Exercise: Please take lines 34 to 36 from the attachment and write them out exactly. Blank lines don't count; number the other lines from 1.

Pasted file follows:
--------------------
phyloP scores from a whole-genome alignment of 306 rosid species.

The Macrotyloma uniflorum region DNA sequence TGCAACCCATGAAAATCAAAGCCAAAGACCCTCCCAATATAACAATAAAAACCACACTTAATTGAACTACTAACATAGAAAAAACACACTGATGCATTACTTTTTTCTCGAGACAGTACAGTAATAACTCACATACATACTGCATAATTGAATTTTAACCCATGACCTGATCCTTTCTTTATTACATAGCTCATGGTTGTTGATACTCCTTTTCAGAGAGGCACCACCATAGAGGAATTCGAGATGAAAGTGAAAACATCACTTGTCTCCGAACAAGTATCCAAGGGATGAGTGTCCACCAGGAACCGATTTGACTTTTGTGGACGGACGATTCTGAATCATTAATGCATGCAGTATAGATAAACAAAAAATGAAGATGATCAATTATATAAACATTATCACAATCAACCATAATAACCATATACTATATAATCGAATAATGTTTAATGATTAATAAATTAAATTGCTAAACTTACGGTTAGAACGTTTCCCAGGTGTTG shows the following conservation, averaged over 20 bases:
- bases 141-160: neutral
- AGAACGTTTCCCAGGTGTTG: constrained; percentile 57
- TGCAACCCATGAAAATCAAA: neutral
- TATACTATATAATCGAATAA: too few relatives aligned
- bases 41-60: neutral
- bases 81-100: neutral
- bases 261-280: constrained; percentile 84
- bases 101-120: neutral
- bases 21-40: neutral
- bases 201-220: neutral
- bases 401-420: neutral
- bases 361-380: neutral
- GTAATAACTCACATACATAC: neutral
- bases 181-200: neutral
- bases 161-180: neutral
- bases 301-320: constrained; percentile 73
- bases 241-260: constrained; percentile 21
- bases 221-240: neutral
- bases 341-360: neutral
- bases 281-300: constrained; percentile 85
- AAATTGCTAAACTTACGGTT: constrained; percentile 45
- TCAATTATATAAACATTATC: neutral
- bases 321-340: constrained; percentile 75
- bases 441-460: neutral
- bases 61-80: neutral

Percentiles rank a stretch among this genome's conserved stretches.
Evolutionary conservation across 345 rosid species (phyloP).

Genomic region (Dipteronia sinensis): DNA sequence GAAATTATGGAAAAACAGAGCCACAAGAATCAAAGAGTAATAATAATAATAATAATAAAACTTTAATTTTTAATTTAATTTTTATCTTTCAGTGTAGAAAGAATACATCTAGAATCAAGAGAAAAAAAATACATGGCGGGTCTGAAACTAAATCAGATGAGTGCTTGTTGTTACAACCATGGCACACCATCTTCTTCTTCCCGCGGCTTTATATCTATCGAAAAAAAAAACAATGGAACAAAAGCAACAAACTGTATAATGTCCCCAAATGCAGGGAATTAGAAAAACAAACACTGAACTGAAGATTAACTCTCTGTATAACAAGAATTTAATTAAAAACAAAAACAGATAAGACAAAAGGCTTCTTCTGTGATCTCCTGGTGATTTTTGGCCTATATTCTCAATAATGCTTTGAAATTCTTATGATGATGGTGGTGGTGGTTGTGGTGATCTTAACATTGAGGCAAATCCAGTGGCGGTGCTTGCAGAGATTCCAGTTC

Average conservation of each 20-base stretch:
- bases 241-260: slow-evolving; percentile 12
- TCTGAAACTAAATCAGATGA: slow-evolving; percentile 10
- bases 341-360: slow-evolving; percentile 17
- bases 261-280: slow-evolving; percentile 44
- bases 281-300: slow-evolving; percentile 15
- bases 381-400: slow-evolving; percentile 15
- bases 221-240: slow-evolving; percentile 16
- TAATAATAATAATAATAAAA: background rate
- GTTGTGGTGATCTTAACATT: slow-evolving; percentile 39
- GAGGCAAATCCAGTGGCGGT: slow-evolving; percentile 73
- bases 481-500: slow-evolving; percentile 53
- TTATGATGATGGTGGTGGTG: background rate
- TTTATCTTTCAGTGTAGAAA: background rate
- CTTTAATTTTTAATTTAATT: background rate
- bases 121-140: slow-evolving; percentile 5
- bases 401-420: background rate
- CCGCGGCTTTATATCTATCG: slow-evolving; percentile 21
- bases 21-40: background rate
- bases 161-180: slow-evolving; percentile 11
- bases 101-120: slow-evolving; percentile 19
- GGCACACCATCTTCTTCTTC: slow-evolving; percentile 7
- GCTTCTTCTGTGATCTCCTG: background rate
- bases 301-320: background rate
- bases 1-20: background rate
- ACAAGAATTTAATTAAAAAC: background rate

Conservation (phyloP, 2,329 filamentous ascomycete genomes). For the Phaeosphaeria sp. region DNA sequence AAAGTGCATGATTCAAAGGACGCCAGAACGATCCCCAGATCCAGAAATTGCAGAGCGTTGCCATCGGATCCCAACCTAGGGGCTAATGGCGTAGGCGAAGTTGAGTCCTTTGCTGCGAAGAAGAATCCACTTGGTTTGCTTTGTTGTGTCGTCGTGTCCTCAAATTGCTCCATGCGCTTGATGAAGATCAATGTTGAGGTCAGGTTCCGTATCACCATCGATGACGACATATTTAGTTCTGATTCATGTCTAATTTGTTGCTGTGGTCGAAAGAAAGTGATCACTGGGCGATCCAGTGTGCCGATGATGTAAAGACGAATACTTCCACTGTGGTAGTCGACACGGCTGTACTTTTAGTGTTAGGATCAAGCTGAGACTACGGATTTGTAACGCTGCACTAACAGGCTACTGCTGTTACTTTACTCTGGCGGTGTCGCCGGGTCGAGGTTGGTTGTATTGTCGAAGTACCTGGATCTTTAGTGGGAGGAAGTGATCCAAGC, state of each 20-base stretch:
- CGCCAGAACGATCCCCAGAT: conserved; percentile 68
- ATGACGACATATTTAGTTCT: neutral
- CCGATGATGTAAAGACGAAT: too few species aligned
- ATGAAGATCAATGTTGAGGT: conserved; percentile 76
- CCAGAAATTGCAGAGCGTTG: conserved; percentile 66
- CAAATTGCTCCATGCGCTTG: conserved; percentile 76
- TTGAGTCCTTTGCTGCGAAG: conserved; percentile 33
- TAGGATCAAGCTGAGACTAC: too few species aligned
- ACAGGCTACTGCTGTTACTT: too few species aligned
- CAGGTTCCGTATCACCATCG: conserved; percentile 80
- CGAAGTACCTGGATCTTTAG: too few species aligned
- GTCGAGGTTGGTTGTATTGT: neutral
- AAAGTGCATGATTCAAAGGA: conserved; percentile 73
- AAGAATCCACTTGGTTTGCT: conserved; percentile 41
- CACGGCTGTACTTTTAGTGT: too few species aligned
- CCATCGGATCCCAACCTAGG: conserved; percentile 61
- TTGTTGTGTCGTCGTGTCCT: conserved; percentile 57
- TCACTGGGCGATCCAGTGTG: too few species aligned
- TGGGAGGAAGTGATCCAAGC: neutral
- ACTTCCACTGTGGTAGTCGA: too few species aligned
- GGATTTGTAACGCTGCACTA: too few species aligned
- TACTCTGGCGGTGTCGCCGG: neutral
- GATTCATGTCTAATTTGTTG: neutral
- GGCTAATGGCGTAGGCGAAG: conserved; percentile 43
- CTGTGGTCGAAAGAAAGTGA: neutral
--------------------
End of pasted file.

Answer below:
- bases 341-360: slow-evolving; percentile 17
- bases 261-280: slow-evolving; percentile 44
- bases 281-300: slow-evolving; percentile 15